The Dishonest Decade
The Auden Generation: Literature and Politics in England in the 1930’s.
by Samuel Hynes.
Viking. 394 pp. $12.50.
W. H. Auden wrote of the 30’s—and of his own participation in them—that it was a low, dishonest decade. George Orwell thought that the 30’s began with the hangover of World War I, and ended with crazy oppositions leading to World War II: “Communists waving Union Jacks, Conservative MP’s cheering the news that British ships have been bombed, the Pope blessing Franco, Anglican dignitaries beaming at the wrecked churches of Barcelona.” Robert Graves did not think much better of the subject; The Auden Generation does, and it has some points to make and lose. It confines itself to a small and, I think, unrepresentative group of fairly privileged people. They were bourgeois, literary, and homosexual; radicals of a sort; and the book’s analysis sometimes seems wasted on their preciosity. Aside from Auden, they wrote little that now seems to matter or that, compared to others like Orwell, mattered at the time. The Auden Generation is thus about one of those many historical movements in politics and culture that never went anywhere. But the book is stronger than its subject, and offers what is probably one of the best available literary studies of radical poetry and criticism. And it is a very useful study of the regnant ideas of the cultural Left.
Most of the figures under discussion went to Oxford, and all seemed to have enough money not to work. Orwell thought of them as wealthy schoolboys who had abandoned the “tragic sense of life” of the 20’s for a more revolutionary sense of “serious purpose” that remained (despite their efforts) self-ascribed. The seriousness of that purpose was attained through Communism or, more precisely, through the anti-fascism that remained a touchstone of intellectual life at that time. C. Day Lewis, Christopher Caudwell, Christopher Isherwood, Stephen Spender, Charles Madge, Michael Roberts, and Auden himself (at least until the middle of the decade) saw themselves as writers dedicated to a cause greater than writing. Because of this they were self-critical, not to say self-destructive, about the disparity between what they could do and what they believed necessary. One of the best and saddest parts of the book is the section on Marxist cultural criticism, with its unrelenting demand for orthodoxy in art. It was this, among other things, that drove Auden into a different kind of conceptual world. His poetry refused to be sublimated, and “made nothing happen.”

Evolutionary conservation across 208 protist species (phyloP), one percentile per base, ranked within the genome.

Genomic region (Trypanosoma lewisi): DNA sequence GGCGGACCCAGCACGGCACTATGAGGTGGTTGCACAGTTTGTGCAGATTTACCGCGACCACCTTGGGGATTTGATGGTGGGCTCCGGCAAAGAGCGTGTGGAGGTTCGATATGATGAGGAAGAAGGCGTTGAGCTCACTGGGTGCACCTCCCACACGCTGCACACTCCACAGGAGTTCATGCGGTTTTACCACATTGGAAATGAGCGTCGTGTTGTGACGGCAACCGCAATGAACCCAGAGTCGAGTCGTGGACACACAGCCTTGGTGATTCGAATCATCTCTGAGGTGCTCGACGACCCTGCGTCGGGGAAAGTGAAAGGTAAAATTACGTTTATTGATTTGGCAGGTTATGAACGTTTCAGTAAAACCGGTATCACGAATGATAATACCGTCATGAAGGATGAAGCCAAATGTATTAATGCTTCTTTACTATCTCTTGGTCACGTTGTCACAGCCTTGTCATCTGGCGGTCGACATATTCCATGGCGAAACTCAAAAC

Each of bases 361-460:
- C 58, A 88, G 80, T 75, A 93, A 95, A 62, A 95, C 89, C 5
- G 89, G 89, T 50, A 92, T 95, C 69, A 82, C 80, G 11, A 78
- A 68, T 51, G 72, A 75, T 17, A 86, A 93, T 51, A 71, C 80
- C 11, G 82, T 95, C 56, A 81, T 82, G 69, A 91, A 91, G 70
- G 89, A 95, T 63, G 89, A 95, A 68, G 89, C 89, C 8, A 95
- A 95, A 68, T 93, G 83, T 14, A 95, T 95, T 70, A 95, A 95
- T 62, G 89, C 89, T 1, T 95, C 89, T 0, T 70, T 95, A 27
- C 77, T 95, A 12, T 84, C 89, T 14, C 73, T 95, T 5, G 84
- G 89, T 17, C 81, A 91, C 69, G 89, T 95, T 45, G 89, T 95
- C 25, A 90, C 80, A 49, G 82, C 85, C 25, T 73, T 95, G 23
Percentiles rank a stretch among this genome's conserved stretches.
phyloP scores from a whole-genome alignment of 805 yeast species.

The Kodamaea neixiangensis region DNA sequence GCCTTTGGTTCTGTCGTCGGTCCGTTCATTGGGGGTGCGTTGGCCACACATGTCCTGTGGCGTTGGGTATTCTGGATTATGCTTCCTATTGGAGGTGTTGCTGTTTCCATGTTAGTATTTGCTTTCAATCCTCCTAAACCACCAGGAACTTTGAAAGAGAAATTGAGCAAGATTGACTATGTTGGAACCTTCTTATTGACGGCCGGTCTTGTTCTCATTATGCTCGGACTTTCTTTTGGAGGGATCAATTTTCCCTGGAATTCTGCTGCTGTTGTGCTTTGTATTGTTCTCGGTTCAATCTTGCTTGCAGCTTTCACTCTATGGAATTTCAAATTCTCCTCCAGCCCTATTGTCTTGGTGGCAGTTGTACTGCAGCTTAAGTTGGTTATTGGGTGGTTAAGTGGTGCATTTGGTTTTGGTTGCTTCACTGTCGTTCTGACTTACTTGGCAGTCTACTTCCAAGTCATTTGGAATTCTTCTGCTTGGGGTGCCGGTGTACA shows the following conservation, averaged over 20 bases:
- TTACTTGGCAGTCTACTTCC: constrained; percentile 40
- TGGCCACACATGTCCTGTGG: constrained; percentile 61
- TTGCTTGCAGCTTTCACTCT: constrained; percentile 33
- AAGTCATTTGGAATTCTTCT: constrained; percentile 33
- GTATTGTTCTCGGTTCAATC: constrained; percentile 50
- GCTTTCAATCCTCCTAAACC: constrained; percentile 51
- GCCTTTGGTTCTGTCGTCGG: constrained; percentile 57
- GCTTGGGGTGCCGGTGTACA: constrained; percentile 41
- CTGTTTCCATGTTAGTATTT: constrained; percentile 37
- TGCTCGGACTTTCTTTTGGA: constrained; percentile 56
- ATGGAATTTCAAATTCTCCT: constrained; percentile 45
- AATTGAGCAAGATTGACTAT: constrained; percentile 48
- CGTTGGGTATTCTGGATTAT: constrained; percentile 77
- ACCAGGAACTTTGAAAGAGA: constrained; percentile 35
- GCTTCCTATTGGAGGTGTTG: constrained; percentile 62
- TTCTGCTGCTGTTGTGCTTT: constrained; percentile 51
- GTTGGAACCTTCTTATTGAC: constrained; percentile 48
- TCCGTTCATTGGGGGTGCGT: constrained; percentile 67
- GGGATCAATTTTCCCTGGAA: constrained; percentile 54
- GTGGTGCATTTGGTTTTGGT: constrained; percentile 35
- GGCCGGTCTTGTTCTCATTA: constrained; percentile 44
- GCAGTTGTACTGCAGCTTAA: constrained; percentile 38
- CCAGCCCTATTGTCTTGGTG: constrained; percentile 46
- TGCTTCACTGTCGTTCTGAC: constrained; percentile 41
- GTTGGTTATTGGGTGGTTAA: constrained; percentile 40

As early as 1934 (he arts had become part of the agenda for the British Communist party. There was a great inquisitorial effort that took many shapes: in reviews, admonishments, public debate, through editorials and even the choices of book clubs. The Left Review methodically took up every competing form of art or ideology: it disliked Surrealism, for example, although Surrealists made a heroic effort to prove that their work was “naturally” Marxian. It rebuked not only those on the Right, but those insufficiently on the Left, including Auden and Isherwood. One useful exercise performed by The Auden Generation is the excavation of this state of mind. What we think of as the lasting works of the decade—poems and plays by Rex Warner, Isherwood, Auden, and Day Lewis—had to run the gauntlet when they first appeared. They were praised and blamed and censored to the degree that any ambiguity native to historical judgment or life had been choked into political conformity. Which is to say that writers were often lambasted and invited to recant, as Spender did.